Soros goes on to observe: “Regulating and taxing marijuana would simultaneously save taxpayers billions of dollars in enforcement and incarceration costs while providing many billions of dollars in revenue annually”.
He also makes a point that is substantiated by expert studies that “it would also reduce the crime and violence associated with drug markets and the violations of civil liberties and human rights that occur when large numbers of law abiding citizens are subject to arrest” .
In 2002, a study by the Joseph Rowntree Foundation in Britain indicated that relaxation of the cannabis laws could save police $60 million a year and vastly improve police and community relations, and in a previous commentary on this issue I pointed out that University of the West Indies Professor Alston Chevannes, who chaired a Task Force on Drugs in Jamaica some years ago, noted: “Jamaica would like to decriminalise personal use of cannabis but is afraid of US decertification. Other CARICOM countries would probably like to but can't for the same reason. An international movement that includes big players like Mexico and Brazil would prevent our small countries from being exposed. If the US can be won, then I reckon the UN would have to come to its senses and reconsider the Conventions”.
This matter of decriminalisation would have to be handled responsibly. The entire process from production to distribution would have to be highly regulated and taxed heavily just as cigarettes and alcohol are heavily taxed. Advertising for its use would have to be severely restricted as happens now with cigarettes and cigars, and education programmes explaining its addiction and discouraging its use should be mounted in a sustainable fashion. And, just as it would be illegal to drink alcohol and drive so it should be to use marijuana and drive. Excessive use of cannabis should also be discouraged in the same way as the excessive consumption of alcohol.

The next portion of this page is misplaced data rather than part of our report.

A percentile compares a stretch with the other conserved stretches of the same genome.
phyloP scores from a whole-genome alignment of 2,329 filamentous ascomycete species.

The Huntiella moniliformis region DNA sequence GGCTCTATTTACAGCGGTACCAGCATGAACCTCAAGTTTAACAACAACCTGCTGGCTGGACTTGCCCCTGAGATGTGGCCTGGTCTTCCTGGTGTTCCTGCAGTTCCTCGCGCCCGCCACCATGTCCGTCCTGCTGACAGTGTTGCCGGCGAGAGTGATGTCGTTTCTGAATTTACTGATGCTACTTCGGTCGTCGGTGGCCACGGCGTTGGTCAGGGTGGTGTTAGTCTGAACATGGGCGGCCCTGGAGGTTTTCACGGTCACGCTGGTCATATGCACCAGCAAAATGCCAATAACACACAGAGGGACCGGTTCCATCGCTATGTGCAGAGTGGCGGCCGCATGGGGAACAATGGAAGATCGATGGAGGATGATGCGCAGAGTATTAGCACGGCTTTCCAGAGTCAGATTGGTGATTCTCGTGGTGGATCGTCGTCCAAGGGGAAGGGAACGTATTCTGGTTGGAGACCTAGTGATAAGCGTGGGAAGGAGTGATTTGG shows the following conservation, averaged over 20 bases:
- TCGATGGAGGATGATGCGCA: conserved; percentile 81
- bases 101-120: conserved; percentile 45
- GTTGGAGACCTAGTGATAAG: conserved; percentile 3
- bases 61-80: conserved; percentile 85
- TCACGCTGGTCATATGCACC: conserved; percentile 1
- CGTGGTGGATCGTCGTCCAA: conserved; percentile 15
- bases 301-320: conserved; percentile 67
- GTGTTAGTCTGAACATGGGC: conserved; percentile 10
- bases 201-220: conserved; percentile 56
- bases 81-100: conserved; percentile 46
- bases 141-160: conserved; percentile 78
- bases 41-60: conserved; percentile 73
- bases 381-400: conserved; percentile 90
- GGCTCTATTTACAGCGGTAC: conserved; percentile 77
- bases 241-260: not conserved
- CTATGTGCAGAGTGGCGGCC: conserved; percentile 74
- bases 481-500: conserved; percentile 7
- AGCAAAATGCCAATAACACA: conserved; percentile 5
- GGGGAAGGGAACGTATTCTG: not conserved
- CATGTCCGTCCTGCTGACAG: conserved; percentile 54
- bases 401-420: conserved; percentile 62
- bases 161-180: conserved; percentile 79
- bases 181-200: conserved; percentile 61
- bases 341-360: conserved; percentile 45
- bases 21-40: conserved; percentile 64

People are not allowed to go to work drunk on alcohol or to be drunk on the job; similar restrictions should apply to marijuana use.
But, at the bottom line, marijuana should be brought into the legal system of regulation and control and education and taxation. If it were to happen, the gang warfare, the spread of illegal weapons, the number of young people in jails – all would be reduced in Caribbean countries.
As Professor Chevannes suggested, no one Caribbean country could contemplate such action on its own, but all of them should – at the very least – mount a study on the matter which should include the likely scenario for Caribbean countries in the future if marijuana continues to be a lucrative, illegal trade that lures our unemployed (many of them young people) into its web.
Incidentally, apart from the vote in California, two other states – Arizona and South Dakota have medical marijuana initiatives on their ballot. A third state, Oregon, will consider expanding its existing medical marijuana law by authorizing state-licensed dispensaries.
Surely if the American states are considering it, so should the Caribbean.